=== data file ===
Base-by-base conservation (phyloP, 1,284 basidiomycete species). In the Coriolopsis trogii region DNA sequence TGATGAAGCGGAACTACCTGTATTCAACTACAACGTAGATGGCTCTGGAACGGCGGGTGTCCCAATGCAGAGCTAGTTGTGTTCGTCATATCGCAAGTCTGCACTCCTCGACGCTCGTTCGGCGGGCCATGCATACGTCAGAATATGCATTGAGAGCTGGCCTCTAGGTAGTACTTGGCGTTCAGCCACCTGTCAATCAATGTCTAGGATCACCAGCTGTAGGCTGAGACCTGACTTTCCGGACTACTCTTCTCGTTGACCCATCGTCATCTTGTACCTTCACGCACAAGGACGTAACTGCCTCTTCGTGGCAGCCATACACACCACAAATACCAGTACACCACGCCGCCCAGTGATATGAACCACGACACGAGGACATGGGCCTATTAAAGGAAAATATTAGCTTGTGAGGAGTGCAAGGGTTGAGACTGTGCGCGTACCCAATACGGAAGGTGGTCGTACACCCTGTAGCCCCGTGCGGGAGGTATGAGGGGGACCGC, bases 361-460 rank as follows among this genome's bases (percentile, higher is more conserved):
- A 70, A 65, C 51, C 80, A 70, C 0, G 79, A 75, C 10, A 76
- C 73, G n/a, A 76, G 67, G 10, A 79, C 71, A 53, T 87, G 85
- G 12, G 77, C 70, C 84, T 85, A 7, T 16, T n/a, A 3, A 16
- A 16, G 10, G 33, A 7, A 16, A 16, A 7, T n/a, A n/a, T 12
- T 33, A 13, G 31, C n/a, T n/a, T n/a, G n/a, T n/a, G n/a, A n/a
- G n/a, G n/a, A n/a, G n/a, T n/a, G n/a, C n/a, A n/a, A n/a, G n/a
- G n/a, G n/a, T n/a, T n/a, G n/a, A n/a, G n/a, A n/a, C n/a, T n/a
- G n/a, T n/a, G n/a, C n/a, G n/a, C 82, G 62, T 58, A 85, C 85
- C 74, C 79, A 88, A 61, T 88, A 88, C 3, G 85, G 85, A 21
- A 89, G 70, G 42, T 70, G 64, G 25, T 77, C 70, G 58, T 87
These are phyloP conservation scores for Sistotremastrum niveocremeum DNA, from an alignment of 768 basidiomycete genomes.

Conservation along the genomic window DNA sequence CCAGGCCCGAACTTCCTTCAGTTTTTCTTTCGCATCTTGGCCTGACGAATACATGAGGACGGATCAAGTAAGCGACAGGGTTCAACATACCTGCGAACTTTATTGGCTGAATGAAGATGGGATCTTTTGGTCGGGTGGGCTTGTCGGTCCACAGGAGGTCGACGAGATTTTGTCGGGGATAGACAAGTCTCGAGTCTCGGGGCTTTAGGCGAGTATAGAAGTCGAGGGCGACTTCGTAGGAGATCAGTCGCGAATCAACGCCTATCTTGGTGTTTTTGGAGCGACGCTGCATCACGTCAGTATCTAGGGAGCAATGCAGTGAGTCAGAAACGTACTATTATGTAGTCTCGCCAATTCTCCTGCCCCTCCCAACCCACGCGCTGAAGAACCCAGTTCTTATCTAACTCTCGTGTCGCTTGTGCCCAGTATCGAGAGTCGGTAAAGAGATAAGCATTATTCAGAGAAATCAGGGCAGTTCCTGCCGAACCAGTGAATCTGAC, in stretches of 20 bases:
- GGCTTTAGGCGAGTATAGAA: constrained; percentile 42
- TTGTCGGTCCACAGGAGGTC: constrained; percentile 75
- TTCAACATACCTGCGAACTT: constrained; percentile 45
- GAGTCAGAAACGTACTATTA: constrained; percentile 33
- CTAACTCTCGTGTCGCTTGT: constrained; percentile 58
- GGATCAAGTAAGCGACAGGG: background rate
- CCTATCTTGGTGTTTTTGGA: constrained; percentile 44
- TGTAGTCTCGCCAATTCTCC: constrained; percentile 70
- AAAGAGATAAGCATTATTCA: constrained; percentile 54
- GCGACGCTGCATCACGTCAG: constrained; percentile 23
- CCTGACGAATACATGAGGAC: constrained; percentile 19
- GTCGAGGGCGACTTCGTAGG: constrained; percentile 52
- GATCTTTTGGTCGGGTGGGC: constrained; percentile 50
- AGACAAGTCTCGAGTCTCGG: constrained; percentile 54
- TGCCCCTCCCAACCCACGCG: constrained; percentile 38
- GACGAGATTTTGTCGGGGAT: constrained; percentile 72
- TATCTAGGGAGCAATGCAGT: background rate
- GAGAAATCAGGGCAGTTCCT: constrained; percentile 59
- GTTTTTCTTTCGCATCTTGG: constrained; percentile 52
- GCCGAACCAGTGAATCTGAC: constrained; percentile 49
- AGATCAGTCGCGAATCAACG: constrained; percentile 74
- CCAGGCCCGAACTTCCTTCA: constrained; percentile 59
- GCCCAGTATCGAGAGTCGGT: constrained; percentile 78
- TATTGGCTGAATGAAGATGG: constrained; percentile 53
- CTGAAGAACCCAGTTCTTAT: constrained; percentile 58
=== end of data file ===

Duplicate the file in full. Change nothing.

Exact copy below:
Base-by-base conservation (phyloP, 1,284 basidiomycete species). In the Coriolopsis trogii region DNA sequence TGATGAAGCGGAACTACCTGTATTCAACTACAACGTAGATGGCTCTGGAACGGCGGGTGTCCCAATGCAGAGCTAGTTGTGTTCGTCATATCGCAAGTCTGCACTCCTCGACGCTCGTTCGGCGGGCCATGCATACGTCAGAATATGCATTGAGAGCTGGCCTCTAGGTAGTACTTGGCGTTCAGCCACCTGTCAATCAATGTCTAGGATCACCAGCTGTAGGCTGAGACCTGACTTTCCGGACTACTCTTCTCGTTGACCCATCGTCATCTTGTACCTTCACGCACAAGGACGTAACTGCCTCTTCGTGGCAGCCATACACACCACAAATACCAGTACACCACGCCGCCCAGTGATATGAACCACGACACGAGGACATGGGCCTATTAAAGGAAAATATTAGCTTGTGAGGAGTGCAAGGGTTGAGACTGTGCGCGTACCCAATACGGAAGGTGGTCGTACACCCTGTAGCCCCGTGCGGGAGGTATGAGGGGGACCGC, bases 361-460 rank as follows among this genome's bases (percentile, higher is more conserved):
- A 70, A 65, C 51, C 80, A 70, C 0, G 79, A 75, C 10, A 76
- C 73, G n/a, A 76, G 67, G 10, A 79, C 71, A 53, T 87, G 85
- G 12, G 77, C 70, C 84, T 85, A 7, T 16, T n/a, A 3, A 16
- A 16, G 10, G 33, A 7, A 16, A 16, A 7, T n/a, A n/a, T 12
- T 33, A 13, G 31, C n/a, T n/a, T n/a, G n/a, T n/a, G n/a, A n/a
- G n/a, G n/a, A n/a, G n/a, T n/a, G n/a, C n/a, A n/a, A n/a, G n/a
- G n/a, G n/a, T n/a, T n/a, G n/a, A n/a, G n/a, A n/a, C n/a, T n/a
- G n/a, T n/a, G n/a, C n/a, G n/a, C 82, G 62, T 58, A 85, C 85
- C 74, C 79, A 88, A 61, T 88, A 88, C 3, G 85, G 85, A 21
- A 89, G 70, G 42, T 70, G 64, G 25, T 77, C 70, G 58, T 87
These are phyloP conservation scores for Sistotremastrum niveocremeum DNA, from an alignment of 768 basidiomycete genomes.

Conservation along the genomic window DNA sequence CCAGGCCCGAACTTCCTTCAGTTTTTCTTTCGCATCTTGGCCTGACGAATACATGAGGACGGATCAAGTAAGCGACAGGGTTCAACATACCTGCGAACTTTATTGGCTGAATGAAGATGGGATCTTTTGGTCGGGTGGGCTTGTCGGTCCACAGGAGGTCGACGAGATTTTGTCGGGGATAGACAAGTCTCGAGTCTCGGGGCTTTAGGCGAGTATAGAAGTCGAGGGCGACTTCGTAGGAGATCAGTCGCGAATCAACGCCTATCTTGGTGTTTTTGGAGCGACGCTGCATCACGTCAGTATCTAGGGAGCAATGCAGTGAGTCAGAAACGTACTATTATGTAGTCTCGCCAATTCTCCTGCCCCTCCCAACCCACGCGCTGAAGAACCCAGTTCTTATCTAACTCTCGTGTCGCTTGTGCCCAGTATCGAGAGTCGGTAAAGAGATAAGCATTATTCAGAGAAATCAGGGCAGTTCCTGCCGAACCAGTGAATCTGAC, in stretches of 20 bases:
- GGCTTTAGGCGAGTATAGAA: constrained; percentile 42
- TTGTCGGTCCACAGGAGGTC: constrained; percentile 75
- TTCAACATACCTGCGAACTT: constrained; percentile 45
- GAGTCAGAAACGTACTATTA: constrained; percentile 33
- CTAACTCTCGTGTCGCTTGT: constrained; percentile 58
- GGATCAAGTAAGCGACAGGG: background rate
- CCTATCTTGGTGTTTTTGGA: constrained; percentile 44
- TGTAGTCTCGCCAATTCTCC: constrained; percentile 70
- AAAGAGATAAGCATTATTCA: constrained; percentile 54
- GCGACGCTGCATCACGTCAG: constrained; percentile 23
- CCTGACGAATACATGAGGAC: constrained; percentile 19
- GTCGAGGGCGACTTCGTAGG: constrained; percentile 52
- GATCTTTTGGTCGGGTGGGC: constrained; percentile 50
- AGACAAGTCTCGAGTCTCGG: constrained; percentile 54
- TGCCCCTCCCAACCCACGCG: constrained; percentile 38
- GACGAGATTTTGTCGGGGAT: constrained; percentile 72
- TATCTAGGGAGCAATGCAGT: background rate
- GAGAAATCAGGGCAGTTCCT: constrained; percentile 59
- GTTTTTCTTTCGCATCTTGG: constrained; percentile 52
- GCCGAACCAGTGAATCTGAC: constrained; percentile 49
- AGATCAGTCGCGAATCAACG: constrained; percentile 74
- CCAGGCCCGAACTTCCTTCA: constrained; percentile 59
- GCCCAGTATCGAGAGTCGGT: constrained; percentile 78
- TATTGGCTGAATGAAGATGG: constrained; percentile 53
- CTGAAGAACCCAGTTCTTAT: constrained; percentile 58